“But who do you say that I am?”

“But who do you say that I am?”

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Listen to the Daily Reading for October 17, 2016, Hosea the Prophet.

St. Paul’s Letter to the Romans 9:18-33

BRETHREN, God has mercy on whomever he wills, and he hardens the heart of whomever he wills. You will say to me then, “Why does he still find fault? For who can resist his will?” But who are you, a man, to answer back to God? Will what is molded say to its molder, “Why have you made me thus?” Has the potter no right over the clay, to make out of the same lump one vessel for beauty and another for menial use? What if God, desiring to show his wrath and to make known his power, has endured with much patience the vessels of wrath made for destruction, in order to make known the riches of his glory for the vessels of mercy, which he has prepared beforehand for glory, even us whom he has called, not from the Jews only but also from the Gentiles? As indeed he says in Hosea, “Those who were not my people I will call ‘my people,’ and her who was not beloved I will call ‘my beloved.”‘ “And in the very place where it was said to them, ‘You are not my people,’ they will be called ‘sons of the living God.”‘And Isaiah cries out concerning Israel: “Though the number of the sons of Israel be as the sand of the sea, only a remnant of them will be saved; for the Lord will execute his sentence upon the earth with rigor and dispatch.” And as Isaiah predicted, “if the Lord of hosts had not left us children, we would have fared like Sodom and been made like Gomorrah.” What shall we say, then? That Gentiles who did not pursue righteousness have attained it, that is, righteousness through faith; but that Israel who pursued the righteousness which is based on law did not succeed in fulfilling that law. Why? Because they did not pursue it through faith, but as if it were based on works. They have stumbled over the stumbling stone, as it is written, “Behold, I am laying in Zion a stone that will make men stumble, a rock that will make them fall; and he who believes in him will not be put to shame.”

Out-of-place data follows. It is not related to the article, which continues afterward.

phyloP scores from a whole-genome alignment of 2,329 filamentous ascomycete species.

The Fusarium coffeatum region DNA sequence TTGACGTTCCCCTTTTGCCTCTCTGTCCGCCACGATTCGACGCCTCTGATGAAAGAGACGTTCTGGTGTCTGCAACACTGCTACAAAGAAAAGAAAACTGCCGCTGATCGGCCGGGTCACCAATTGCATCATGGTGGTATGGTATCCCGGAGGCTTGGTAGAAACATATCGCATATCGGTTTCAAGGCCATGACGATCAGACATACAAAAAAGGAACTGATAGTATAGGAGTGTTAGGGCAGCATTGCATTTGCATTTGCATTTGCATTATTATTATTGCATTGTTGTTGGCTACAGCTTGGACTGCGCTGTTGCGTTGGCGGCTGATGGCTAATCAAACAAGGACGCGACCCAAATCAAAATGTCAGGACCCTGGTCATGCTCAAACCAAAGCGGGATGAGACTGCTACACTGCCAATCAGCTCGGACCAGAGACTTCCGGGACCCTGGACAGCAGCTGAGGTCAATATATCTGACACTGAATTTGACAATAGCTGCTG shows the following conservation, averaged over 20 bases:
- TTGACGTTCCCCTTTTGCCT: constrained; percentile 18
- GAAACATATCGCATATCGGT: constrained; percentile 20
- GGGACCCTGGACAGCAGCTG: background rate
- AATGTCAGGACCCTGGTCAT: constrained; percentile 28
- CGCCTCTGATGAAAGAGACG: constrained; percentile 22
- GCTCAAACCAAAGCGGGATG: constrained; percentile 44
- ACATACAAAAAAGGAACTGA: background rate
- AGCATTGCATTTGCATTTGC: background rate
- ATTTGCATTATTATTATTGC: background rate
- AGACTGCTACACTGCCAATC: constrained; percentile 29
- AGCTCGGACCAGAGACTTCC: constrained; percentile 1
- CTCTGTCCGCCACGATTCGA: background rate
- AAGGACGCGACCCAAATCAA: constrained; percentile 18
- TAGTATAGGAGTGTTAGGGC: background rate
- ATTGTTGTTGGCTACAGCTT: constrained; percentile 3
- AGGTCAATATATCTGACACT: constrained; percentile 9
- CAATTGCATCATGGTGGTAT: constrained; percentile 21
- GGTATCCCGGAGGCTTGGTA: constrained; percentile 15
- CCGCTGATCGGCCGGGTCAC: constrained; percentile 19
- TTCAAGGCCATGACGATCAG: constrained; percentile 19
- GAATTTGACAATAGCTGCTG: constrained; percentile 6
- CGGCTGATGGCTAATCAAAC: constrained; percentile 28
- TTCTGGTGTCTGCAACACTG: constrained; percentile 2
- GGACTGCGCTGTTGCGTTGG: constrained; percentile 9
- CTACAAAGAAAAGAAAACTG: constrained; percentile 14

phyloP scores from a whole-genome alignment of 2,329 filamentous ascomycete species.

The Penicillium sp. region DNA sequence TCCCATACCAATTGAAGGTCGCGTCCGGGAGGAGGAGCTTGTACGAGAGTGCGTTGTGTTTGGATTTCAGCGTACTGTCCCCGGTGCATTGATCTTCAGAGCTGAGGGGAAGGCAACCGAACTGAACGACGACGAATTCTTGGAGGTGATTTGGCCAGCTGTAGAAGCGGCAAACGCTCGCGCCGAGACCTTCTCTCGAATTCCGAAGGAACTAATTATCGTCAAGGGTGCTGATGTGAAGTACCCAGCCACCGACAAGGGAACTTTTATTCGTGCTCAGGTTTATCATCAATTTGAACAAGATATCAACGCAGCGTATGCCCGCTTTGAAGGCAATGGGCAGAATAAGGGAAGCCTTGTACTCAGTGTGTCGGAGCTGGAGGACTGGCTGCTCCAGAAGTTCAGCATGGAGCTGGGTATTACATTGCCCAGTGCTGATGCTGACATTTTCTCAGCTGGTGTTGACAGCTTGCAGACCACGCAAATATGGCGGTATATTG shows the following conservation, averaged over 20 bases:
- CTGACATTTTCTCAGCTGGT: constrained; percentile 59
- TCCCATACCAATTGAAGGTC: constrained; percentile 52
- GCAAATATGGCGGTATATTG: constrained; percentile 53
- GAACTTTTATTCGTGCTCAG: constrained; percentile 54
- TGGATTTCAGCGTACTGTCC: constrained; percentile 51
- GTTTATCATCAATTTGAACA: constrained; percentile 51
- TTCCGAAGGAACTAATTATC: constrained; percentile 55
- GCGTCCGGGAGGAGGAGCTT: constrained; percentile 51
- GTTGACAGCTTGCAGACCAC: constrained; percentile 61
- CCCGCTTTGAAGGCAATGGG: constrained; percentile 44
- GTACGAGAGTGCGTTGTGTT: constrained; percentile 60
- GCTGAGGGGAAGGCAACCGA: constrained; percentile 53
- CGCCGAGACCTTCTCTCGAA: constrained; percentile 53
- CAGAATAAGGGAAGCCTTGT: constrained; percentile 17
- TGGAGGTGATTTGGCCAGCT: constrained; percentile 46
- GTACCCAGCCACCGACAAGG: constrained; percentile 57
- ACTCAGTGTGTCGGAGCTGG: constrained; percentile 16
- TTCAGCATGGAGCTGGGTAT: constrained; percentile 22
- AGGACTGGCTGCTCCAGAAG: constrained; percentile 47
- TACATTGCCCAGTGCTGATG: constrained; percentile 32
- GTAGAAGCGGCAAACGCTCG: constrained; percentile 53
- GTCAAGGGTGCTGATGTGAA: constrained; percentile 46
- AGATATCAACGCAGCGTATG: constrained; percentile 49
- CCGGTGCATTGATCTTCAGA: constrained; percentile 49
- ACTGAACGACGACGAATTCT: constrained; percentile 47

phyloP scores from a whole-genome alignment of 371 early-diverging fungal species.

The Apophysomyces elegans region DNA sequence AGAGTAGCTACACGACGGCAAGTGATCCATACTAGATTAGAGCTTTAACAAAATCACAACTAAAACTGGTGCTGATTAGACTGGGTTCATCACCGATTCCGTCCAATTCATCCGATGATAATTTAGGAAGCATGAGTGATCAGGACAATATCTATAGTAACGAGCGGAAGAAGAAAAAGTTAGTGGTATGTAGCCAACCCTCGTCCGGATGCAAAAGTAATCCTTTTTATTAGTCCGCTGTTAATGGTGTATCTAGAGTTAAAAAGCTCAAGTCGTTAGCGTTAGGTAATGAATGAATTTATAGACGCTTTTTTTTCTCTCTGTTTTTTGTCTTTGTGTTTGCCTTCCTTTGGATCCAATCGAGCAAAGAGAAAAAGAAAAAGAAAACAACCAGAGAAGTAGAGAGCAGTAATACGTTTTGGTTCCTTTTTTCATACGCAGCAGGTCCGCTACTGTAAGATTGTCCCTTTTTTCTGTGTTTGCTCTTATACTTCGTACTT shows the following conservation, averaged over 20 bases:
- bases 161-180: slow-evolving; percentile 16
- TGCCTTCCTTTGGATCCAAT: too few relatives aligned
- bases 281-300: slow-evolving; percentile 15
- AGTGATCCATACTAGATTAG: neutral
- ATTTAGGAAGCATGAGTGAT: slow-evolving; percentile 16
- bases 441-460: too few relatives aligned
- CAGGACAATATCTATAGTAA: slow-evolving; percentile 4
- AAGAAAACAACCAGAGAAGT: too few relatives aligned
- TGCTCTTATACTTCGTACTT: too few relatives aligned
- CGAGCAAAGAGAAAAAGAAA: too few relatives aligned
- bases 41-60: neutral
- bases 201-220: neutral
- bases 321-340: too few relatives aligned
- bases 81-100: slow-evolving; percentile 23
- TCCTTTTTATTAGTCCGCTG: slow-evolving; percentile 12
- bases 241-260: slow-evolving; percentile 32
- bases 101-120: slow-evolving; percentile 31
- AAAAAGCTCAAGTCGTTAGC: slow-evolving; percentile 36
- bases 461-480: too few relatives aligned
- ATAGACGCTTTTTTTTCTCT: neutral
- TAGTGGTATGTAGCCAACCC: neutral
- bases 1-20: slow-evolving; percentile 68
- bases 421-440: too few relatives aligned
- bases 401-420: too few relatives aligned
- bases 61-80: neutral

The Gospel according to Luke 9:18-22

At that time, it happened that as he was praying alone the disciples were with him; and he asked them, “Who do the people say that I am?” And they answered, “John the Baptist; but others say, Elijah; and others, that one of the old prophets has risen.” And he said to them, “But who do you say that I am?” And Peter answered, “The Christ of God.” But he charged and commanded them to tell this to no one, saying, “The Son of man must suffer many things, and be rejected by the elders and chief priests and scribes, and be killed, and on the third day be raised.”

Hosea the Prophet

According to some, Hosea, whose name means “God is help,” was from the tribe of Issachar, or more likely, from that of Reuben; he was the son of Beeri. He is the first in order of the twelve minor Prophets and the most ancient of all. He prophesied in the days of the divided Kingdom; the Lord told him to take a harlot to wife (Hosea 1:2), and then an adulteress (ibid., 3:1). The harlot, a known sinner, was a figure of the Kingdom of Israel in Samaria, which openly worshipped idols; the adulteress, lawfully married yet sinning secretly with her lovers, was a figure of the Kingdom of Judah in Jerusalem, which, while having the Temple, and the priesthood, and the divine worship according to the Law, stealthily served the idols also. The Prophet Hosea prophesied for sixty years, and lived for some ninety years, from 810 to 720 B.C. His book is divided into fourteen chapters.

Apolytikion of Prophet Hosea

As we celebrate the memory of Thy Prophet Hosea, O Lord, through him we beseech Thee to save our souls.

Kontakion of Prophet Hosea

Initiated by divine illumination, thou wast deemed worthy of the lofty gift of prophecy and foretoldest of the promise of grace, O Prophet. O Hosea, since thou dwellest in God’s glory now, do thou rescue from all manner of adversity us who cry to thee: Rejoice, thou vessel of grace divine.

The content on this page is under copyright and is used by permission. All rights reserved. These works may not be further reproduced, in print or on other websites or in any other form, without the prior written authorization of the copyright holder: Reading © Holy Transfiguration Monastery – Brookline, MA; Apolytikion of Prophet Hosea © Holy Transfiguration Monastery – Brookline, MA; Kontakion of Prophet Hosea © Holy Transfiguration Monastery – Brookline, MA.

The Revised Standard Version of the Bible is copyrighted 1946, 1952, 1971, and 1973 by the Division of Christian Education of the National Council of the Churches of Christ in the U.S.A. and used by permission. From the Online Chapel of the Greek Orthodox Archdiocese of America.

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Roger Hunt

Born and raised in Indiana as the son of a doctor, the late Roger Hunt was gifted in writing, Roger devoted most of his talents in the field of music as composer, arranger, and producer of both live and recorded music since the 70’s. He created music (and various music-and-sound-related productions) for OCN and others; and, having converted to the Orthodox Faith in 2010, he enjoyed writing the blog series “Musings of a Grateful Convert” for The Sounding. May his Memory Be Eternal.